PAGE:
In fact, it was the Saudis, not the Israelis, who were pushing the war in Iraq. Bob Woodward, in his account of the decision-making process leading up to the war in Iraq, details a conversation between Saudi Ambassador to the U.S. Prince Bandar and President Bush, in which Bandar urged the president to complete what his father started by getting rid of Saddam. A letter from Saudi Crown Prince Abdullah reiterated the same request. Richard Clarke, a participant in the administration’s deliberations on Iraq and later a fierce critic of the Bush administration, has written that most of the rationales for going to war reflected "a concern with the long-term stability of the House of Saud."
Having somehow convinced themselves, despite Mearsheimer’s devastating admission, that the Israeli lobby was a major impetus for the war in Iraq , apparently by pushing the Bush administration to do what it had already independently determined to do, Mearsheimer/Walt then extrapolate backwards and conclude that the same lobby has been subverting American foreign policy for decades. In doing so, they dramatically understate the value of Israel to America and overstate the costs of the American-Israeli relationship to America .
In the Mearsheimer-Walt telling, the alliance with Israel provides almost nothing of value to the United States. They ignore the genesis of the close relationship between the United States and Israel in the aftermath of the 1967 War, when Israel decisively defeated two Soviet client states – Egypt and Syria – and in the process thoroughly discredited the value of the Soviet embrace. Until then, the relationship between the United States and Israel had not been particularly close, and at times nearly hostile, as when the United States forced an Israeli pullback from the Sinai in 1956. But thereafter Israel became the bulwark of protection against Soviet expansion in the region.
In 1970, the threat of Israeli intervention protected Jordan from a Syrian invasion. And even the Saudis welcomed Israel’s efforts against liberationist movements, which the royal family viewed as a threat to the long-term stability of the Saudi monarchy. Israel’s bombing of Iraq’s Osirak nuclear reactor in 1981 proved to be a major boon not only to the United States but to the whole world.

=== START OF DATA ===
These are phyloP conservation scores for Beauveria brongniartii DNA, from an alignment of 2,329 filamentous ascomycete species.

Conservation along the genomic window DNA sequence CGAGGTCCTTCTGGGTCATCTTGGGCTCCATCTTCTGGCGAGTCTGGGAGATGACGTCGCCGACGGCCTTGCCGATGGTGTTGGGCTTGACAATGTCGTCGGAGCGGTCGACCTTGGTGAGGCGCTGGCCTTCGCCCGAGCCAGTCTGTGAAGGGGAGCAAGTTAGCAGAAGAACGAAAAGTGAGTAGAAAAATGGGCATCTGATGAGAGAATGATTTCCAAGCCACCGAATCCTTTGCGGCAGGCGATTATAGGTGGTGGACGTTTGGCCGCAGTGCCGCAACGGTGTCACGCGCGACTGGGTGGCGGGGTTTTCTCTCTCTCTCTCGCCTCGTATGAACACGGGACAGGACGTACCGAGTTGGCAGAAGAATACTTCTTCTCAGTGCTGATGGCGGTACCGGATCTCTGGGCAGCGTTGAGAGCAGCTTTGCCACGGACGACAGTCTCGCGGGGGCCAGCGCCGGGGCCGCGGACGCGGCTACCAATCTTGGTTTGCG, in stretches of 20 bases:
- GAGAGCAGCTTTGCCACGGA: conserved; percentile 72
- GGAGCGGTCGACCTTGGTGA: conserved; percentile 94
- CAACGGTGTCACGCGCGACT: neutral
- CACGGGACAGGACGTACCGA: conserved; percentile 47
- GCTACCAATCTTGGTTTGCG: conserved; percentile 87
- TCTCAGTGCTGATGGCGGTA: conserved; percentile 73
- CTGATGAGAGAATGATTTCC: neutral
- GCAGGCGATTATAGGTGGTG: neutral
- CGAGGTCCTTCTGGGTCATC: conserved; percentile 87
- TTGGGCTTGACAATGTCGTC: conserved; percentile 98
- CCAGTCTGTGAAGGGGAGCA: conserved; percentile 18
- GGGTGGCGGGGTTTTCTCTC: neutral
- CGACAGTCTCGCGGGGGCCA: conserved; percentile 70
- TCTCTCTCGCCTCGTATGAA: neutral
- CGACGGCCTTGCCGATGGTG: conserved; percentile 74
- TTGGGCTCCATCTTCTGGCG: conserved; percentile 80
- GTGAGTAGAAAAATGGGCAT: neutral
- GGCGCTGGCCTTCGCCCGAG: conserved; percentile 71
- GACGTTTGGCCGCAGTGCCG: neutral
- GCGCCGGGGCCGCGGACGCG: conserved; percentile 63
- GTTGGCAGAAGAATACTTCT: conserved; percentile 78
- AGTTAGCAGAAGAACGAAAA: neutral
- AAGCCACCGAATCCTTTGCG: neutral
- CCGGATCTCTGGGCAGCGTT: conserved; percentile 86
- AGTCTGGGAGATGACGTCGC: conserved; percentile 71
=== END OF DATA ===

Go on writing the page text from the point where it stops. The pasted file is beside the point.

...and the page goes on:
Even after the fall of the Soviet Union , Israel’s military strength has proven a crucial American asset in a vital and volatile region. While the United States has had to repeatedly commit hundreds of thousands of its own troops to conflicts in the Persian Gulf, Israel’s presence has freed it from any such necessity in the Eastern Mediterranean . Israeli technology and intelligence has proven a great boon to its American ally. General George Keenan, a retired chief of U.S. Air Force intelligence, commented in 1986 that it would have taken 5 CIA’s to supply America with the intelligence information it was receiving from Israel. Israel was also the only country to develop its own land-based missile defense.
The flipside of their dismissal of Israel ’s strategic value is Mearsheimer-Walt’s overemphasis on the negative of impact of the association with Israel on America ’s relationships with the Moslem world. Not just Walt-Mearsheimer, but most of the "realist" camp dramatically overstate the centrality of the Israeli-Palestinian conflict to all the dysfunctions of the Moslem world. The truth, in the words of Chaim Hariri, is that "the entire Moslem region is totally dysfunctional . . . . and would have been so even if an independent Palestine had existed for 100 years." The Israeli-Palestinian conflict has played absolutely no role in numerous examples of that dysfuntion: "the Khomeini Revolution, the bloody Iraqi and Syrian dictatorships, the more than a decade of Islamic terrorism in Algeria, or the Taliban in Afghanistan .
Most shockingly, Walt/Mearsheimer blame the American-Israeli alliance for the terrorist threat to America, indeed for 9/11 itself. That too requires ignoring Al Qaeda’s long list of grievances against America having nothing to do with Israel. In a 2002 letter to America, Osama bin Laden laid out a number of America’s alleged sins: attacking Moslems in Somalia; supporting Russia against the Moslem Chechnyans, supporting Indian suppression of Moslems in Kashmir , and most importantly the pollution of Moslem lands, preeminently Saudia Arabia, with American military bases. Richard Clarke, the expert on Al Qaeda in both the first Bush and Clinton adminstrations writes: "If you look at Al Qaeda’s own writing and their public statements, Israel was not a major theme. What they say is pretty clear."
Clearly, the Walt/Mearsheimer thesis is stupid; the question we will consider next week is whether such stupidity is also anti-Semitic.
This article appeared in Yated Ne’eman on October 23
Related Topics: Israeli Society